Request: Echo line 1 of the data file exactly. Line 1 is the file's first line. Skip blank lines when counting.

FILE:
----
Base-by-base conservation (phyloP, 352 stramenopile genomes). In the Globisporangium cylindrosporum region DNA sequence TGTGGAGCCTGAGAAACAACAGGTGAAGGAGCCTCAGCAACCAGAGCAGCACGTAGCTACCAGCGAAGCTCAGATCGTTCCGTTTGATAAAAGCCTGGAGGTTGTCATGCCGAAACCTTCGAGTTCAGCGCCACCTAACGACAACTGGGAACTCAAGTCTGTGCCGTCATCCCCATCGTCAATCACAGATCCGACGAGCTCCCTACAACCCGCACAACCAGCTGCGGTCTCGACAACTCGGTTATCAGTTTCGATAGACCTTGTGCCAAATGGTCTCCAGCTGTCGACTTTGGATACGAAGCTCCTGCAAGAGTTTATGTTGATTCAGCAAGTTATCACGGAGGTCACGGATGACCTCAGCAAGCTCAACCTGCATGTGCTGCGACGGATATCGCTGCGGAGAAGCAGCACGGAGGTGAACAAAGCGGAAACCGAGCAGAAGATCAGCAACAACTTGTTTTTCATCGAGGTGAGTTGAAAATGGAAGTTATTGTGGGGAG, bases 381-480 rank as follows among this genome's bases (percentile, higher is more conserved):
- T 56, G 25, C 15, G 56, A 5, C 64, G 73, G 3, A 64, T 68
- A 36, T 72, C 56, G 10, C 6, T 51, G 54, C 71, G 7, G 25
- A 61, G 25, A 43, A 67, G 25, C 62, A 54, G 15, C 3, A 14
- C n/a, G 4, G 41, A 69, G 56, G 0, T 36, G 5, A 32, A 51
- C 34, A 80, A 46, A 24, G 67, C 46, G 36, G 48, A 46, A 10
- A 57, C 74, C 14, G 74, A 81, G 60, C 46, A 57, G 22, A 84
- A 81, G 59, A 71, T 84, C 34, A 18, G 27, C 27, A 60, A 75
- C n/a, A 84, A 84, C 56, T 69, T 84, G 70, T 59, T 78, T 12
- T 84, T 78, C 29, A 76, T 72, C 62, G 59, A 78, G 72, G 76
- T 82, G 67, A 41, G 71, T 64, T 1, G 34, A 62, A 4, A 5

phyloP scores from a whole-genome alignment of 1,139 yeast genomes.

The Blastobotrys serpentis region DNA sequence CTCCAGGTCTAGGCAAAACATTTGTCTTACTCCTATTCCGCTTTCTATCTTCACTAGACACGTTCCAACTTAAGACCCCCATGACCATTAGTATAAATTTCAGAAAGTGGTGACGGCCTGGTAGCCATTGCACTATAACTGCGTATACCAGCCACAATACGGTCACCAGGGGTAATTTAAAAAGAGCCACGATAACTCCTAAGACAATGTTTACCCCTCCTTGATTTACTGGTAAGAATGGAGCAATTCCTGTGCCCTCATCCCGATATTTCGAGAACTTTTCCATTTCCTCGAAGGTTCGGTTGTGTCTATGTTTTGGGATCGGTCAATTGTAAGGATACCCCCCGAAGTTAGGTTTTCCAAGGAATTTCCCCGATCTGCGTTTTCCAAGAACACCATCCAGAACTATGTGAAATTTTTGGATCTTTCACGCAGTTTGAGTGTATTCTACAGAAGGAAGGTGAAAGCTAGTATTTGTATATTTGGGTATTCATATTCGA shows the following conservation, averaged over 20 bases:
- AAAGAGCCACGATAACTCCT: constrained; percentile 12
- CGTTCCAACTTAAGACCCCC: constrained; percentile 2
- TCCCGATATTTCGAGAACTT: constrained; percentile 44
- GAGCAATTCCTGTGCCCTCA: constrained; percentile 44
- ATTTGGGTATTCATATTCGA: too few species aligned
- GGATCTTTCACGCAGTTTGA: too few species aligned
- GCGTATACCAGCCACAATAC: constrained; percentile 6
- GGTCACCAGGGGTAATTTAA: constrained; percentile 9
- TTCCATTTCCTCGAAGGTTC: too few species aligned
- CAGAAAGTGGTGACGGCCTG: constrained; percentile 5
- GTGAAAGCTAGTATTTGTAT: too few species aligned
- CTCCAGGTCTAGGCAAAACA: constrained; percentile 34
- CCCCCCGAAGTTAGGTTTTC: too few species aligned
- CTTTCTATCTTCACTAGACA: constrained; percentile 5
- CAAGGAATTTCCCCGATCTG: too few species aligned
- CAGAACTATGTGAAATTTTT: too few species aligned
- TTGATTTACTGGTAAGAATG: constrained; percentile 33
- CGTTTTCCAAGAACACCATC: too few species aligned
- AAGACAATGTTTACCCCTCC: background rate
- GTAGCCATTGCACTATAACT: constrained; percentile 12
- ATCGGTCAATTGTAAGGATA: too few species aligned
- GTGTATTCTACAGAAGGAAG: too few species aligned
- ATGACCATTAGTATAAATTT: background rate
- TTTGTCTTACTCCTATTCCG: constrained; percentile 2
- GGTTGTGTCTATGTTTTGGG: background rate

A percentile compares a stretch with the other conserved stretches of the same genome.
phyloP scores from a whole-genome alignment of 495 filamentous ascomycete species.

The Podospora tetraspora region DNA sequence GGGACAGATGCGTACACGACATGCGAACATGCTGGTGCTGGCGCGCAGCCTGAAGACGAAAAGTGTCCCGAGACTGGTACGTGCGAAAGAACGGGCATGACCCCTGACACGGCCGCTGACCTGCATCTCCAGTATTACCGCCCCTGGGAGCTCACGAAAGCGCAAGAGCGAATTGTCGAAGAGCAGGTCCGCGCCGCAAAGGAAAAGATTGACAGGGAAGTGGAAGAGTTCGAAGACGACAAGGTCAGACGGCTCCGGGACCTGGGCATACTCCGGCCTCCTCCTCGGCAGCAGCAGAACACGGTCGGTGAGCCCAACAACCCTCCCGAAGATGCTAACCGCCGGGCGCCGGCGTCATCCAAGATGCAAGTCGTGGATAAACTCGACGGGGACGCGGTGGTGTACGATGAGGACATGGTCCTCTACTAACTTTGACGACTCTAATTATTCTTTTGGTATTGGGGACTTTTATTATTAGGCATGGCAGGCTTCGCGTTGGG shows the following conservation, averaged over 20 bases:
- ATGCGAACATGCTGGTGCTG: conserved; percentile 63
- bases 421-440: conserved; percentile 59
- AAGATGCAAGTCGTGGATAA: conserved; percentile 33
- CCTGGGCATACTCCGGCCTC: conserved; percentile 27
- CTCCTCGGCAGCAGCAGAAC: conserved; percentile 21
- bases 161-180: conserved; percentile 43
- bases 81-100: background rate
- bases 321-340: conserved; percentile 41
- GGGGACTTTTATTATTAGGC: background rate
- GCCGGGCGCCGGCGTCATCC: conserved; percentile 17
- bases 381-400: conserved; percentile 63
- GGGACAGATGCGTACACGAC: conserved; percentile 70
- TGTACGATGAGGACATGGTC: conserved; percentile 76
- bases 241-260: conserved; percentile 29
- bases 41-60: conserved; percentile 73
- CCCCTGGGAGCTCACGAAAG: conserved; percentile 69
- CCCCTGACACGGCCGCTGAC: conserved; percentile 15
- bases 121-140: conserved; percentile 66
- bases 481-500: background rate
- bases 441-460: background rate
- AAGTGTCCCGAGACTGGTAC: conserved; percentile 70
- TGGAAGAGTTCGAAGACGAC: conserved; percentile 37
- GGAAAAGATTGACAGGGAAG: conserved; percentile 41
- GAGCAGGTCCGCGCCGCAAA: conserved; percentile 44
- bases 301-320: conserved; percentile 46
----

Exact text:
Base-by-base conservation (phyloP, 352 stramenopile genomes). In the Globisporangium cylindrosporum region DNA sequence TGTGGAGCCTGAGAAACAACAGGTGAAGGAGCCTCAGCAACCAGAGCAGCACGTAGCTACCAGCGAAGCTCAGATCGTTCCGTTTGATAAAAGCCTGGAGGTTGTCATGCCGAAACCTTCGAGTTCAGCGCCACCTAACGACAACTGGGAACTCAAGTCTGTGCCGTCATCCCCATCGTCAATCACAGATCCGACGAGCTCCCTACAACCCGCACAACCAGCTGCGGTCTCGACAACTCGGTTATCAGTTTCGATAGACCTTGTGCCAAATGGTCTCCAGCTGTCGACTTTGGATACGAAGCTCCTGCAAGAGTTTATGTTGATTCAGCAAGTTATCACGGAGGTCACGGATGACCTCAGCAAGCTCAACCTGCATGTGCTGCGACGGATATCGCTGCGGAGAAGCAGCACGGAGGTGAACAAAGCGGAAACCGAGCAGAAGATCAGCAACAACTTGTTTTTCATCGAGGTGAGTTGAAAATGGAAGTTATTGTGGGGAG, bases 381-480 rank as follows among this genome's bases (percentile, higher is more conserved):